The Intuition of the User: Building Custom Tools for Inbound Marketing
by Alison Schroeder
Once upon a time, we hired a web developer named Scott Sandbakken.
And then Scott built some very cool stuff for some very happy inbound marketing clients.
And we all marketed happily ever after,
That’s how I would tell this particular story if I had to from Scott’s POV. While most of us revel in his development skills day in and day out, I can say on behalf of this entire team, we don’t actually know what he does, nor do we ever want to try to communicate it step by step.
Until now. I asked Scott to write a blog about a recent process he underwent for a complex client project and he reminded me he’s not a writer. But, he’d be willing to share it with me. So … here goes nothing.
Please be kind to this right brain of mine while it explains total left brain stuff.
Inbound Marketing is About the User
One of the first steps we take with new clients is to review current website structure and any proprietary tools or plug-ins they might have. We worked with the team at Geringhoff, a German-based agriculture company with its American manufacturing headquarters in St. Cloud, in the same manner. At the time of their website overhaul, they had a “Build a Head” tool that enabled users to do just that – build a custom combine header based on crop specifications and combine manufacturer. From there, potential customers could build the corn (or
The problem with the tool was its lack of intuition and outdated properties that didn’t match the user of today’s online profile. Geringhoff placed a big emphasis on a revamped Build a Head tool that would help users come to their own conclusions about the
There’s Logic, Then There’s Dev Logic
“Headers are complicated,” Scott told me when I asked him what his first step was. In order to build a tool that would be accurate and responsive, he had to nail down the logic. What that means to people like you and I is he had to map the user inputs – a time-consuming process of detailing every possible combination a user could potentially take within the tool to make sure it would be included in the final output.
The first step is to determine crop - Geringhoff’s existing Build a Head tool had users choosing the combine first which Scott explained was inaccurate.
Then the combine manufacturer:
Once the manufacturer is selected, a “combine model” field is populated. Then, the user is asked to pick the width of the rows within the crop. Finally, the header is generated and with it, a nice bulleted list of must-know details for the user including header specifications, standard accessories, optional accessories, and a Find a Dealer CTA for the next step.
Scott used trusty Microsoft Excel because it did the math for him, and offered an organized way to contain that much data and all its possible variances. I asked him if it was like an exponential value-type situation – like, if I’m at a coffee shop, how many different kinds of lattes can I get if I know the number of different syrups? He gave me a “sort of” in response. Okay, I was getting closer.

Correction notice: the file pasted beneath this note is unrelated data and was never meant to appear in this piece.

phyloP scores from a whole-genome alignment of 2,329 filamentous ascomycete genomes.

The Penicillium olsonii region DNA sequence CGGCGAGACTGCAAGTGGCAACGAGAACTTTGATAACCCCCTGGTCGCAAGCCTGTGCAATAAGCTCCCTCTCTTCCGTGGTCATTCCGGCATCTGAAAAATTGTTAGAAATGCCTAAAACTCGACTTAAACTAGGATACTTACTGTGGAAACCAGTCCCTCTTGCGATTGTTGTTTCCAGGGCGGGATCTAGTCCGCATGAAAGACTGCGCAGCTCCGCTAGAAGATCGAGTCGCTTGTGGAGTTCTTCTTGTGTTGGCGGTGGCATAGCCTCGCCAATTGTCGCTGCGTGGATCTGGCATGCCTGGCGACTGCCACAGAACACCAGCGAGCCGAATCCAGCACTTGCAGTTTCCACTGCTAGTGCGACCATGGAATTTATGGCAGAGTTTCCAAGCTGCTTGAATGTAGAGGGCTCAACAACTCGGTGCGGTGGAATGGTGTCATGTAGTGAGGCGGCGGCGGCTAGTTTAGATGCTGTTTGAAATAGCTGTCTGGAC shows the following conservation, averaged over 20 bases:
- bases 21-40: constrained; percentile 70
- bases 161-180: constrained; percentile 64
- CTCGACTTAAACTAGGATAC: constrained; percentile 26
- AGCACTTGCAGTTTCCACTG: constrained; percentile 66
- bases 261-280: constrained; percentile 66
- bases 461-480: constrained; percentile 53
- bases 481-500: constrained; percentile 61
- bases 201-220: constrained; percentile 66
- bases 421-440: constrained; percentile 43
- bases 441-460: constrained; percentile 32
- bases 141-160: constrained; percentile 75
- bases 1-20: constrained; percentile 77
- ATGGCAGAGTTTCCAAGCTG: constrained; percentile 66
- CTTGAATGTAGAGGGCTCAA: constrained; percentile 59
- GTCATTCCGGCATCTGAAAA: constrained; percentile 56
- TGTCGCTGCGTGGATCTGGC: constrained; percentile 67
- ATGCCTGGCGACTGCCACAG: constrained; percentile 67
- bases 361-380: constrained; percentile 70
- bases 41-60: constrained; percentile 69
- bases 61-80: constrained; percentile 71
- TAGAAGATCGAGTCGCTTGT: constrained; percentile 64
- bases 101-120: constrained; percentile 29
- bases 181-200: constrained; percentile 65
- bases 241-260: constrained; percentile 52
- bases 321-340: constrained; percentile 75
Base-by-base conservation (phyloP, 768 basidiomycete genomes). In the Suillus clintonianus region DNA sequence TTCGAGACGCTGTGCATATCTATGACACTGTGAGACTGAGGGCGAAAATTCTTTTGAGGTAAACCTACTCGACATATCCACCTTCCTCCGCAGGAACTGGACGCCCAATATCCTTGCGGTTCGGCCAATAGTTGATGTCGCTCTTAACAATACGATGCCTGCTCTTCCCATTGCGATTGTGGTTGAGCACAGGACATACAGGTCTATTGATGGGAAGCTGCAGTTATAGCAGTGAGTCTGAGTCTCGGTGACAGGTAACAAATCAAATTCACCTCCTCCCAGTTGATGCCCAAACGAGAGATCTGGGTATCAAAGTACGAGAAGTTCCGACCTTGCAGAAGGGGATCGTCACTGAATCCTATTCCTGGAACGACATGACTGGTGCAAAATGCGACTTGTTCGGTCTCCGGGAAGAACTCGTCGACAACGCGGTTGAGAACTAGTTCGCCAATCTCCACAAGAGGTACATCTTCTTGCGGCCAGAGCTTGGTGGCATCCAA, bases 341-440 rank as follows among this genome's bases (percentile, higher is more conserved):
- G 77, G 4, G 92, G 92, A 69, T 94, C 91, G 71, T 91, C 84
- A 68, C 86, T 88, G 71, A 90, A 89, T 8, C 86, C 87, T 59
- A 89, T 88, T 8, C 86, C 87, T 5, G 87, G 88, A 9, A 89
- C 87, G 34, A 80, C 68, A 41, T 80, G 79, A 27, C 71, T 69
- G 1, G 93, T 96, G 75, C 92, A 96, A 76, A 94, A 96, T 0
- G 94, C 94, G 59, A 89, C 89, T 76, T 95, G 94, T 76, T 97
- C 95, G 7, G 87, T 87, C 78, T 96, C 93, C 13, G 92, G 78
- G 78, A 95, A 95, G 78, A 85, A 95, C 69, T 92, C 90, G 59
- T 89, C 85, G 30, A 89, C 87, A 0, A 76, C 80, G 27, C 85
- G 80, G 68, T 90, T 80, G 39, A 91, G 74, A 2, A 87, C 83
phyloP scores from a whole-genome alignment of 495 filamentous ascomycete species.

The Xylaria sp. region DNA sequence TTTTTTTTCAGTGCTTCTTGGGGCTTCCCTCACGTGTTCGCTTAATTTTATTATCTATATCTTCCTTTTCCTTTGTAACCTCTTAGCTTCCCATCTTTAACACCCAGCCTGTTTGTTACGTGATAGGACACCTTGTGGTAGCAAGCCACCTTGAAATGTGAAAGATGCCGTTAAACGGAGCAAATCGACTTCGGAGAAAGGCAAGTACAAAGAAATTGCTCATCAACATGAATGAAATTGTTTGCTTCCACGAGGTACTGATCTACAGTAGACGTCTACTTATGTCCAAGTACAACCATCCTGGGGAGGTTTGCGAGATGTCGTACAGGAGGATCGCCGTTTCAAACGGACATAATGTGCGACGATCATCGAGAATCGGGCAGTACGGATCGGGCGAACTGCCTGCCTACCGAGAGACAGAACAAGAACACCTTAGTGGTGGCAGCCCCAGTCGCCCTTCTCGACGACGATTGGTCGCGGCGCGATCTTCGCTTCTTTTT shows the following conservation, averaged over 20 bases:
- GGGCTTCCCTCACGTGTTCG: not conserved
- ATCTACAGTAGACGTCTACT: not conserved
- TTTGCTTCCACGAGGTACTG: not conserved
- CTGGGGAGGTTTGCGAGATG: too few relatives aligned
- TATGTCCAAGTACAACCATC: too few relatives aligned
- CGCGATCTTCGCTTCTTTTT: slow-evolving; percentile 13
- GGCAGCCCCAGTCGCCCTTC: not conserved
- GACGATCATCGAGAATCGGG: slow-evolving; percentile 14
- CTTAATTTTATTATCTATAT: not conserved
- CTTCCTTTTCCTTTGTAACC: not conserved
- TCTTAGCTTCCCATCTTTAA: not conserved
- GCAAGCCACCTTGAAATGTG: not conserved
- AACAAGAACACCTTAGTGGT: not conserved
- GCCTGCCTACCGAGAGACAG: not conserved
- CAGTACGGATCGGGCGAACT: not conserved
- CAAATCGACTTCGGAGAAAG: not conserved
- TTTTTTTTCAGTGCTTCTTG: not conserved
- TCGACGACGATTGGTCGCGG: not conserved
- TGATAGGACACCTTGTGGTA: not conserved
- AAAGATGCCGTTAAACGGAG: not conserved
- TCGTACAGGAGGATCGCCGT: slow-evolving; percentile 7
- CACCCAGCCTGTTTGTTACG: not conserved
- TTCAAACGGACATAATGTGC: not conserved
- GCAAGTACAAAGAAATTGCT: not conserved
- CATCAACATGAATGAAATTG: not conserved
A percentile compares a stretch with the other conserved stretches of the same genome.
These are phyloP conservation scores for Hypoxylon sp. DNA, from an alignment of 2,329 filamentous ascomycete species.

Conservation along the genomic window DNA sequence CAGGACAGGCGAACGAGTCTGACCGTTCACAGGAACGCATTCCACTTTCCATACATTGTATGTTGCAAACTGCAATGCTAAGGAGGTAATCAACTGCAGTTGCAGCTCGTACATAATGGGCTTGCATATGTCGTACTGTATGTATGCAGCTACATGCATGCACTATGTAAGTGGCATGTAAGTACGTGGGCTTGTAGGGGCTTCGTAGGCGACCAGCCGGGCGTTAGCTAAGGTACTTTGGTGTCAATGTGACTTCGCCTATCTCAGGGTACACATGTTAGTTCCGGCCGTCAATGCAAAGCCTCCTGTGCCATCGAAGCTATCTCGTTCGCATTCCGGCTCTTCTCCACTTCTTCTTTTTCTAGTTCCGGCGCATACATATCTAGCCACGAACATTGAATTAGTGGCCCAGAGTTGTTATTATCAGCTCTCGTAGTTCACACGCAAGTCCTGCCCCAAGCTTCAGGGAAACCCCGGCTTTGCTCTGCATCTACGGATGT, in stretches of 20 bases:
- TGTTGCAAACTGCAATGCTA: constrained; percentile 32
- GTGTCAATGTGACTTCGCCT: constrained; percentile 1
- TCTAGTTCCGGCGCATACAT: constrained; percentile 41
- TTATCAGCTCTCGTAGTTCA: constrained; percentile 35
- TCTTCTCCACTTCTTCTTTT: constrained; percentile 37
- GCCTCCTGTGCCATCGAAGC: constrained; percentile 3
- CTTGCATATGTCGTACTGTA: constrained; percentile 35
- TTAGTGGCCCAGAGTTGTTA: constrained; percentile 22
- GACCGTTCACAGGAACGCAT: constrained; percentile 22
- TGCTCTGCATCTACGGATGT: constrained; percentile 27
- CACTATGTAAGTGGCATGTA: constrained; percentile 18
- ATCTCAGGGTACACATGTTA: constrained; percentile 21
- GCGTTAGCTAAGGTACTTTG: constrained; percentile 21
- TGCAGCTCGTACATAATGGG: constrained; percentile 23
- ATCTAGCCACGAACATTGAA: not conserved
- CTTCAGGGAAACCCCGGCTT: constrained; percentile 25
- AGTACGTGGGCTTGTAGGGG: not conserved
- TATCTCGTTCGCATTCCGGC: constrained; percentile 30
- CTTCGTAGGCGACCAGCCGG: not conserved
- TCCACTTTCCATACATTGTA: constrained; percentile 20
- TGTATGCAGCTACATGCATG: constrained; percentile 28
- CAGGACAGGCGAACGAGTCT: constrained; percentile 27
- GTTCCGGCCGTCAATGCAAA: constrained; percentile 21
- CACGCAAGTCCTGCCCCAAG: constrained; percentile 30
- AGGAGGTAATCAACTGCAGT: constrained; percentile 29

Excel also granted Scott the necessary user testing for differing inputs – so if the user wanted to explore options for very minimal (yet very different) options on the head, he could do so without losing the original functionality. There didn’t have to be a clearing out or starting
Testing, Testing, 1, 2, 3 …
Between the walls of Leighton Interactive (and further than that out into the realm of inbound marketing), there’s often a debate of form versus function. By example, as a writer and manager of the content process, I want everything to look and sound brilliant. From Scott’s area of expertise, it has to work. Okay, there’s not really debate. We know websites built for the optimal inbound experience have to be pretty and powerful. Geringhoff’s Build a Head was no exception.
Once testing was complete and the Geringhoff new and improved Build a Head tool was deemed bulletproof, Scott added one more step in the value chain. He pulled in real time data connected to the company’s available inventory where prior; the lists were static, not tied to a database. This way, headers could be added or removed without touching the code.
I asked Scott for his final take on a project that spanned a pretty decent chunk of his time. For one, he mentioned knowing more about corn headers than he ever thought possible, and just how many options are available. He talked about weaving the tool through the inbound methodology and how crucial it is for his team to think about the user through every stage. HubSpot is a necessary part of the Build a Head functionality as well and is pinged each time a user submits a query, the data is captured and sent to the right dealer so it’s on hand for the next step of the methodology – sales.